In response, the defense may claim the accused acted in good faith reliance upon professionals or had no intent to defraud. While challenging criminal intent seldom leads to an acquittal, it can be an effective part of a broader defense strategy.

Dispute Key Elements of the Conspiracy

Beyond attacking government witnesses and evidence, conspiracy defendants can challenge the prosecution’s case on the law and facts. Particularly in white collar cases, the defense may claim:

  • There was no illicit agreement between the co-defendants, just legitimate business or professional activities
  • The defendant was not a knowing, willing participant in the conspiracy, but instead got ensnared unknowingly
  • The defendant withdrew from the conspiracy before any crimes occurred
  • Certain actions cited as “overt acts” either didn’t happen or were benign events taken out of context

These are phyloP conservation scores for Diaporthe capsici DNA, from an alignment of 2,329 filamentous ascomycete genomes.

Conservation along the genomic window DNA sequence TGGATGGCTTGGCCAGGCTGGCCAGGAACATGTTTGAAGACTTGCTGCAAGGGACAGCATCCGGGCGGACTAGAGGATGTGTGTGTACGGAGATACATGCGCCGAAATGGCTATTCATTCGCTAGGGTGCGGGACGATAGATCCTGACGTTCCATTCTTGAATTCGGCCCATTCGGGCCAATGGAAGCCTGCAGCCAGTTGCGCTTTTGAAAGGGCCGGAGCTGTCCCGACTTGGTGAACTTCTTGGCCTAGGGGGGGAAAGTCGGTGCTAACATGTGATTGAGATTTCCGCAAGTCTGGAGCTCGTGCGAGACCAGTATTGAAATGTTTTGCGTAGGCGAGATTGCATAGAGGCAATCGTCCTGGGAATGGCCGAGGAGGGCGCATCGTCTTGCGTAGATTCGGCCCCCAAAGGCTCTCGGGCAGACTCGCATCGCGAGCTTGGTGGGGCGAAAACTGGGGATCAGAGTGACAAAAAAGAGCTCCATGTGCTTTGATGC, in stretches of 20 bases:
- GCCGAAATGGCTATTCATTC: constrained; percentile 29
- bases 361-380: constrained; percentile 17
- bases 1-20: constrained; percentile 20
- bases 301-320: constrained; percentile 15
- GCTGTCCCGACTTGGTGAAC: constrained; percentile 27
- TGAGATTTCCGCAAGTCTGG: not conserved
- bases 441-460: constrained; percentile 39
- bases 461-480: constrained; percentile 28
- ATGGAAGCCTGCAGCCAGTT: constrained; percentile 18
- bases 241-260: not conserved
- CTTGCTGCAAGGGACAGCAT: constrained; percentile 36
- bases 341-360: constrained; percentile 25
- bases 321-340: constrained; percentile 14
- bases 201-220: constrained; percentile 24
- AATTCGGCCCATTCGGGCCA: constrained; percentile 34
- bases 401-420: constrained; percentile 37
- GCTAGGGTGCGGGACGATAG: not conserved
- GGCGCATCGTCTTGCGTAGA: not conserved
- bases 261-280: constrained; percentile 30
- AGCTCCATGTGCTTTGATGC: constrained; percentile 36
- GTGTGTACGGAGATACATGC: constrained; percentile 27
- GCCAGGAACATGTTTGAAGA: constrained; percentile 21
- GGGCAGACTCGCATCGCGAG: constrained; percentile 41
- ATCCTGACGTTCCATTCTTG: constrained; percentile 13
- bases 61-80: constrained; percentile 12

While each case has its own unique set of facts, these examples illustrate ways the defense can undermine the legal sufficiency of the government’s conspiracy allegations.

Seek Sentencing Variances

If convicted at trial, filing a sentencing memorandum seeking leniency is a must. Even mandatory minimum sentences are not always set in stone. By emphasizing mitigating factors under 18 U.S.C. § 3553(a), judges can still impose sentences well below the guidelines or mandatory minimums.

An experienced federal criminal defense lawyer will craft a persuasive variance argument highlighting the defendant’s minimal role in the offense, extraordinary family circumstances, health conditions, age, employment history, charitable deeds, low risk of recidivism, and other mitigators. Booker variances offer defendants facing conspiracy counts their last hope for a reasonable sentence.

The Bottom Line

Defending federal conspiracy charges is undoubtedly an uphill battle. However, an aggressive defense combining smart legal strategies and zealous advocacy can still achieve favorable results – even against the longest of odds.